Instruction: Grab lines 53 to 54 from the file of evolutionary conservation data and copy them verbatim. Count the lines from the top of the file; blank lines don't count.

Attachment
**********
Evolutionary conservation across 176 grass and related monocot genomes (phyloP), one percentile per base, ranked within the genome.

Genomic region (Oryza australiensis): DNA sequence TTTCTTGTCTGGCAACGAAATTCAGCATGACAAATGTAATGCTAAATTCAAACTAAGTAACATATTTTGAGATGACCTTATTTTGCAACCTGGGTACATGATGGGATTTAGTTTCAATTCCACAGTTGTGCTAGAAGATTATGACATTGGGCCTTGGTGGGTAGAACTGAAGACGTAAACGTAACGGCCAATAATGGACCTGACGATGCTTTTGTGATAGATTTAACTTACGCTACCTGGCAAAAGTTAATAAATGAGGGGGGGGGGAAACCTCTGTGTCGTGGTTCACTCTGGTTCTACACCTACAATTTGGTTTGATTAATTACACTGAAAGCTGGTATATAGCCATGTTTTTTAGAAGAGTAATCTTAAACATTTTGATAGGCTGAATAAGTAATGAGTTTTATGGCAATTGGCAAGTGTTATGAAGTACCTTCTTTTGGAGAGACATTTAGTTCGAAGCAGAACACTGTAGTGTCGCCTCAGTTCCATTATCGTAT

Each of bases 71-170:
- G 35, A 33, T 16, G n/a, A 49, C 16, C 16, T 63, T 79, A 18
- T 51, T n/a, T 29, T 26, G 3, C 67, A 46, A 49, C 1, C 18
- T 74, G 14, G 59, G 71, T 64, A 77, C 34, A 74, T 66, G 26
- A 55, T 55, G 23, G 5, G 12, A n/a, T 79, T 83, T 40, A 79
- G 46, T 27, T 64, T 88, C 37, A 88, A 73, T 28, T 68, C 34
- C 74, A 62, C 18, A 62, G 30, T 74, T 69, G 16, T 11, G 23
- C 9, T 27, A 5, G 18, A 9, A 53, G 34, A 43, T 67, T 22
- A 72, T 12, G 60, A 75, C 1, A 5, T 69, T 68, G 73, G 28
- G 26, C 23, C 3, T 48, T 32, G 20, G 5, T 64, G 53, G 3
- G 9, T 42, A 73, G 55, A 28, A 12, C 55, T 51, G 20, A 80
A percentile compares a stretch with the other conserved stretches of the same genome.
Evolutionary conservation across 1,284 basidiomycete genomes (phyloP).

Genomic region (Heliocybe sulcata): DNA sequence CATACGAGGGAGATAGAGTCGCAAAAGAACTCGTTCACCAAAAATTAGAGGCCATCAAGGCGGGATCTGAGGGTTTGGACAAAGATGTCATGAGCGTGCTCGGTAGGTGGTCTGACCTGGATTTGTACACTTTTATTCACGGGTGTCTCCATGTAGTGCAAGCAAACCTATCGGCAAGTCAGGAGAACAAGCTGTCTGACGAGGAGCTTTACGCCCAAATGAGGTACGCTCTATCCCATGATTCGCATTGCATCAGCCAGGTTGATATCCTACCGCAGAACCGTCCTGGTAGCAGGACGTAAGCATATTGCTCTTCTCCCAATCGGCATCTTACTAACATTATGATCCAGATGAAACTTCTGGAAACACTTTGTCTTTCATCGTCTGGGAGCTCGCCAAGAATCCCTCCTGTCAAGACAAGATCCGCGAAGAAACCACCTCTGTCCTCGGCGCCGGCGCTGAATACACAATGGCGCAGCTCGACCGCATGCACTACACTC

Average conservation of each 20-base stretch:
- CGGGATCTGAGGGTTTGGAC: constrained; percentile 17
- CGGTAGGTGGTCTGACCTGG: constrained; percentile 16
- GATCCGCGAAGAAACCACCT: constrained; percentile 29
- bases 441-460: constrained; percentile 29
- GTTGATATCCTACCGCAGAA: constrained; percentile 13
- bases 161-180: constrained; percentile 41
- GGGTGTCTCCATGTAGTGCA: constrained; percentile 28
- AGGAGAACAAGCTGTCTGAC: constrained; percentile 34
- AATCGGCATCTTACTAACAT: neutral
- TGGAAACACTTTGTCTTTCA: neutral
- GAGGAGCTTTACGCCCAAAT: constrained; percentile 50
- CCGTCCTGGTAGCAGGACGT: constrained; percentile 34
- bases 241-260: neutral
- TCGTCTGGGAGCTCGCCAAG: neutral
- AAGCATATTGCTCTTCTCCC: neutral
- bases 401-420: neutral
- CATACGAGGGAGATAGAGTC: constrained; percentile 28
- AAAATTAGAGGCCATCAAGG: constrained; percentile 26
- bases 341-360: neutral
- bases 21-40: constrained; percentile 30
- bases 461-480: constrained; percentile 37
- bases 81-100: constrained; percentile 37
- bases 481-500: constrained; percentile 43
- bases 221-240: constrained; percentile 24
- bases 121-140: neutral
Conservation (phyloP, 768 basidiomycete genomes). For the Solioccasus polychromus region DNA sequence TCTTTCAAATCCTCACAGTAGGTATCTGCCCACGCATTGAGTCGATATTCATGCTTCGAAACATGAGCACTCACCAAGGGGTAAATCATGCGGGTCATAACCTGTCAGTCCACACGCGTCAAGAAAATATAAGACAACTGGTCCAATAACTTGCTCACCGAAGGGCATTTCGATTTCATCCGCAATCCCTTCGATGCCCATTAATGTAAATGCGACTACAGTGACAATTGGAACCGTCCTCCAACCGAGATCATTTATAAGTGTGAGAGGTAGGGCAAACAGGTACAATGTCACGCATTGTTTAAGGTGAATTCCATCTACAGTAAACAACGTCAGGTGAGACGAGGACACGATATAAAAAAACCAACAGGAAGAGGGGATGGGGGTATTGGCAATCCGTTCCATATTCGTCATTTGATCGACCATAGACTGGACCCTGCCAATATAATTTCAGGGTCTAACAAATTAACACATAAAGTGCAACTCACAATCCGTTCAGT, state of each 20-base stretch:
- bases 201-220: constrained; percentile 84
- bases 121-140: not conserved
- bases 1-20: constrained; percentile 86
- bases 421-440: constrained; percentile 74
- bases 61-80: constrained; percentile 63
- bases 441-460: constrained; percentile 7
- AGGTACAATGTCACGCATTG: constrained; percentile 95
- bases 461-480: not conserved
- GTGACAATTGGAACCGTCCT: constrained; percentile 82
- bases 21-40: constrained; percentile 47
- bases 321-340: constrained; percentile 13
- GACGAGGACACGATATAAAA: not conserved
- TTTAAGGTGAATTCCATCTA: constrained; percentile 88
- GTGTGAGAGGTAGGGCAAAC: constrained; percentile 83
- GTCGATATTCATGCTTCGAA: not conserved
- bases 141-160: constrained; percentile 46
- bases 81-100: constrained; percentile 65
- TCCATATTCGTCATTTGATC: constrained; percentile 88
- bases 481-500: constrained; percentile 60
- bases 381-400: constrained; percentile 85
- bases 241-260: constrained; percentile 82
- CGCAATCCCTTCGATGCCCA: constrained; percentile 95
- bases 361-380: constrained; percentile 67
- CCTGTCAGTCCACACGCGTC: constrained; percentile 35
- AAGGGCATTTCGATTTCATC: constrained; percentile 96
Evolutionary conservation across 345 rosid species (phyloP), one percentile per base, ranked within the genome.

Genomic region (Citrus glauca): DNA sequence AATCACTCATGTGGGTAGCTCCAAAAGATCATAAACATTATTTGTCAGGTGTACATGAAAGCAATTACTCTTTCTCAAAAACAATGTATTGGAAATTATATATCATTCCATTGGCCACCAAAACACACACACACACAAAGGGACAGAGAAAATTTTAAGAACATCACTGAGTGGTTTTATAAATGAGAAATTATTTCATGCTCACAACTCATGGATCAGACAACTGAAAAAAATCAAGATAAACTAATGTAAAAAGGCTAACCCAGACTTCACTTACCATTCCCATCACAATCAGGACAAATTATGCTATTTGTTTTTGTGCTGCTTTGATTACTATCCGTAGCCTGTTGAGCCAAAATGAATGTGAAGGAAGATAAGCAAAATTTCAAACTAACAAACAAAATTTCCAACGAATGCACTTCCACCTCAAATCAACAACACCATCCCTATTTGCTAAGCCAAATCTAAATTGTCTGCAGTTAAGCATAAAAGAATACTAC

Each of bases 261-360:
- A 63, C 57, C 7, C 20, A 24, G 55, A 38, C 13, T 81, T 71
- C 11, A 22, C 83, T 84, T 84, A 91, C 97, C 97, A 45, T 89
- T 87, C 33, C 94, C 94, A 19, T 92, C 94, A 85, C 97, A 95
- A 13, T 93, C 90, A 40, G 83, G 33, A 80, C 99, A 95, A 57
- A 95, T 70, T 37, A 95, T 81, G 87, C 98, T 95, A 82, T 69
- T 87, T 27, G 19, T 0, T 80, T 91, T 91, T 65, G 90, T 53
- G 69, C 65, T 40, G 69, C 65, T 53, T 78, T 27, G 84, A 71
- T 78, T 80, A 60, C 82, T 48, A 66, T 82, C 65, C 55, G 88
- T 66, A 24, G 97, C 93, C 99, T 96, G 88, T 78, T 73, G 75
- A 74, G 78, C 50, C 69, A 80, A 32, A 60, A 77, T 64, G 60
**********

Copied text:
- bases 21-40: constrained; percentile 47
- bases 321-340: constrained; percentile 13